Sunday afternoon at Sasquatch, a long-dormant crush reignited in a few simple chords.
I’d fallen in love with Jenny Lewis at least twice already: First, as a child actress in The Wizard, a 1989 film that featured the debut footage of Super Mario Bros. 3, which I must have rented from our neighborhood Kroger at least a half-dozen times. Then again, years later, as the acid-tongued front-woman of Rilo Kiley. In the former, she was spunky; in the latter, she spat fire.
But the most recent of those two crushes began more than a decade ago, when I discovered her since-dissolved band during my New York internship by way of her Postal Service connection, and dissipated at some unknown point a few years back. What I loved most was her wit, her anger, the kind of pure hate inspired by heartbreak that manifested in the form of cutting lyrics directed at the man standing a few feet away, her bandmate and ex-boyfriend, Blake Sennett1
Sunday, I sat at the top of the Gorge Amphitheatre as Lewis took the stage, my expectations lowered by a trio of recent albums that left me cold. I wanted to be prepared for a swift exit, to go catch Seattle’s own Shaprece when the moment came. I had a plan, which lasted right until the opening notes of Lewis’s first song: “Silver Lining,” track one on, and my favorite cut from, Rilo Kiley’s final album. Instead of waiting at the top, I sprinted downhill. I was in. And I was rewarded for my commitment.
A theory I’ve batted around for years: The guitar solo in the title track from Rilo Kiley’s second album, The Execution of All Things, is the most accurate representation of a breakup in music history.
The story: Through the recording of Rilo Kiley’s debut, Take Offs and Landings, the band’s then-co-lead singers, Sennett and Lewis, were a couple. Before the recording of Execution, they broke up romantically, but kept the band together. And, as she began to take over singing duties almost exclusively, the songs she wrote coalesced around a single theme. Namely, what an asshole he was.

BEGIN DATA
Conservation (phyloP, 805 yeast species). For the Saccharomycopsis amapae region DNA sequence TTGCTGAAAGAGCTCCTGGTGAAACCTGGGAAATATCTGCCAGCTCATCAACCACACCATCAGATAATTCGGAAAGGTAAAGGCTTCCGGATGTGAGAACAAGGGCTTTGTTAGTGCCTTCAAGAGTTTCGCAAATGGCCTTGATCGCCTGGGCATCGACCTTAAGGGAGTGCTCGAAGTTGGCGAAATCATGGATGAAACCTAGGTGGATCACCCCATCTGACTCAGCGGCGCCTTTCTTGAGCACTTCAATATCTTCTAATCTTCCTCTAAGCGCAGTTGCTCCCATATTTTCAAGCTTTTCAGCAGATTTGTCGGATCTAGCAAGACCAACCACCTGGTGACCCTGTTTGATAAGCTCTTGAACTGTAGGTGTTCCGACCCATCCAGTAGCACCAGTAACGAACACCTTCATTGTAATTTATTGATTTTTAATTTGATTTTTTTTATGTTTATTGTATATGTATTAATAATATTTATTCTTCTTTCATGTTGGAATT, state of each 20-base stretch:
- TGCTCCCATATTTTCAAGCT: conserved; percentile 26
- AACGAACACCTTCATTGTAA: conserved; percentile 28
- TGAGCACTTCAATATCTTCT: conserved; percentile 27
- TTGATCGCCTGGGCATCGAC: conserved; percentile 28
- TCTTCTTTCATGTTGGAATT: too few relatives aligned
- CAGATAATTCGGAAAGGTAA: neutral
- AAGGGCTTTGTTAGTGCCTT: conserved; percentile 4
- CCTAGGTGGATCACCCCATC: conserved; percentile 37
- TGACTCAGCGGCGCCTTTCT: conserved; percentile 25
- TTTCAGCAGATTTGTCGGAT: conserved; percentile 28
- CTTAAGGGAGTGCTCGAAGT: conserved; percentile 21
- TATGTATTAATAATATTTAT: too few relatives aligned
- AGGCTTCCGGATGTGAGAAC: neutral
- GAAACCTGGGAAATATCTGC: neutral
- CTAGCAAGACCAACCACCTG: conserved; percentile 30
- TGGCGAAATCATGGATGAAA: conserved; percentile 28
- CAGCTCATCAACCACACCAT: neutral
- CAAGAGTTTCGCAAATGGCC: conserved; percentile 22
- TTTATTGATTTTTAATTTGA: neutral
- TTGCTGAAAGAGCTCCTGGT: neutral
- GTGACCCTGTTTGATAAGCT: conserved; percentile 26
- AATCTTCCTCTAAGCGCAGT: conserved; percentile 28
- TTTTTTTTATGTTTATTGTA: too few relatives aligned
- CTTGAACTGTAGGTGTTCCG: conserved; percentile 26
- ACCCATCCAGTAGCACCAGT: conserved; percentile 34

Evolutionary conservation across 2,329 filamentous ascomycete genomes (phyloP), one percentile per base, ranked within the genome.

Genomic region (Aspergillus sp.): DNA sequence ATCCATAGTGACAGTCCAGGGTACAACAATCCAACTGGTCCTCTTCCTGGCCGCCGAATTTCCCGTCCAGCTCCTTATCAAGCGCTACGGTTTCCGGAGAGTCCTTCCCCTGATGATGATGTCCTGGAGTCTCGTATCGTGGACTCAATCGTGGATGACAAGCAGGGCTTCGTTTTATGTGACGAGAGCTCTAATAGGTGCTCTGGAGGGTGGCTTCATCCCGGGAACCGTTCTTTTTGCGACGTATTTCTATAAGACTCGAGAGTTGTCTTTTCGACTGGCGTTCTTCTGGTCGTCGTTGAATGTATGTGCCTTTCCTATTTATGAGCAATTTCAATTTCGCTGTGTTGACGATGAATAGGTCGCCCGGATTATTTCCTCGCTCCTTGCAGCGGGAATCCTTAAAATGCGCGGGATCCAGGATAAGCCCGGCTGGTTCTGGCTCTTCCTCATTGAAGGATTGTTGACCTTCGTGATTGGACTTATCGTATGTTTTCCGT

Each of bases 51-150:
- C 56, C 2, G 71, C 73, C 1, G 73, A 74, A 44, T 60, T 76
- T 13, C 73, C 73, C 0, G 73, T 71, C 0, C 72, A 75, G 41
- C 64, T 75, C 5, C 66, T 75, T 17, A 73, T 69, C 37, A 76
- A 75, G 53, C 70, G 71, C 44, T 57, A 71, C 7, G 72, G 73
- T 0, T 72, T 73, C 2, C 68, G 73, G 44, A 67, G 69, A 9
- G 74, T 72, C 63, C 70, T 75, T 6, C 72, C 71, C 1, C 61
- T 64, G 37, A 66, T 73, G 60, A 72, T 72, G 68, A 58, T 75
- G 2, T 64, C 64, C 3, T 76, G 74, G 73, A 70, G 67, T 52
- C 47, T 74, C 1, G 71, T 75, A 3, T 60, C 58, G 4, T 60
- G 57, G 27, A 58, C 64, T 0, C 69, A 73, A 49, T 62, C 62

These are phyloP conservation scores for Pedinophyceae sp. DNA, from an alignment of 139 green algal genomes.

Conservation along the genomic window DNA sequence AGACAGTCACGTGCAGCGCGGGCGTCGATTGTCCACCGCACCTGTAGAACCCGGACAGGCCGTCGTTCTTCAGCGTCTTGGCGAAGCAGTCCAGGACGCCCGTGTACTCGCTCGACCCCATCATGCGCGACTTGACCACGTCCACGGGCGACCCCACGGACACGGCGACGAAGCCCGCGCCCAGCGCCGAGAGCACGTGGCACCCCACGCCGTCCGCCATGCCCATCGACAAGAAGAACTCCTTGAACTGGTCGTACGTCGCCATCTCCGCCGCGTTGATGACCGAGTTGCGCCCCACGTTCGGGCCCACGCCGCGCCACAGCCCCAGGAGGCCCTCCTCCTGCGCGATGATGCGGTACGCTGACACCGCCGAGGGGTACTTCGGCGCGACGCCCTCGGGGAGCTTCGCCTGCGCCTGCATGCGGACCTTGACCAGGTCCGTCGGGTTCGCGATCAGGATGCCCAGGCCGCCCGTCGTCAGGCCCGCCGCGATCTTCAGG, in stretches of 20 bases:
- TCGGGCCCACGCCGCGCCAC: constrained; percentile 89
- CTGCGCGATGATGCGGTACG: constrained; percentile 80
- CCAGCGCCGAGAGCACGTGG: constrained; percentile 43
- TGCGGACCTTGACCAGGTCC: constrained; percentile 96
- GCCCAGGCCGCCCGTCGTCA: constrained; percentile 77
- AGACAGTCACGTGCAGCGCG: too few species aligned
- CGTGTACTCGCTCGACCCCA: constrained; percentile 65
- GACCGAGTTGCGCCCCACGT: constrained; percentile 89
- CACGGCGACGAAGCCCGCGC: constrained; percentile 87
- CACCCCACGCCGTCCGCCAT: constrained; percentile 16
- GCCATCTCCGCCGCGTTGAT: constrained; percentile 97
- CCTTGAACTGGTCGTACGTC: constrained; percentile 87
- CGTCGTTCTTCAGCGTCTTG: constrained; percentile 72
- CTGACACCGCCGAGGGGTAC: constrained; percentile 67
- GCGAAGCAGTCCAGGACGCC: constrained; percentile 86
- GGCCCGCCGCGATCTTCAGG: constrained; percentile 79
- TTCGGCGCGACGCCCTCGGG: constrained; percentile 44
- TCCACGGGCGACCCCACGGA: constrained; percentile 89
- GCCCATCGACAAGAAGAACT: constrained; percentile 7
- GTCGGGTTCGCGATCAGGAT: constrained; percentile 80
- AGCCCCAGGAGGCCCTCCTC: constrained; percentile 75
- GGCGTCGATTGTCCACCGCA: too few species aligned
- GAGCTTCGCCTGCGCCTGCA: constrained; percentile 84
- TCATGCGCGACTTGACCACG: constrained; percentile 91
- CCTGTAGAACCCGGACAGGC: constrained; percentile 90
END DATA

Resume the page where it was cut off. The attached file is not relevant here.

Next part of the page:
Nowhere is that more apparent than on that title track, four minutes and 11 seconds of pure vitriol wherein Lewis at one point threatens to “murder what matters to you and move on to your neighbors and kids/Crush all hopes of happiness with disease ’cause of what you did.” What did he do, though? What merited this scorn?
I’ve yet to ever see an actual answer2, but I think it’s in the guitar solo. In it, Sennett blends the melody he’s been playing and the one Lewis has been singing into something new, something more honest than either. The moment he stops playing second fiddle to her accusations, he rebuts with the truth, with reverb. But, as is so often the case in situations like this, whatever he’s trying to say goes unheard. Her story is the only one we know.
I spent the rest of Lewis’s set at Sasquatch in the pit, where I was treated to five of her former band’s songs, including two favorites: “With Arms Outstretched” and “Portions for Foxes“. I fell back in love, and decided to give her newest album a second chance. And I still made it to Shaprece, too. But that’s a song for a different Sunday.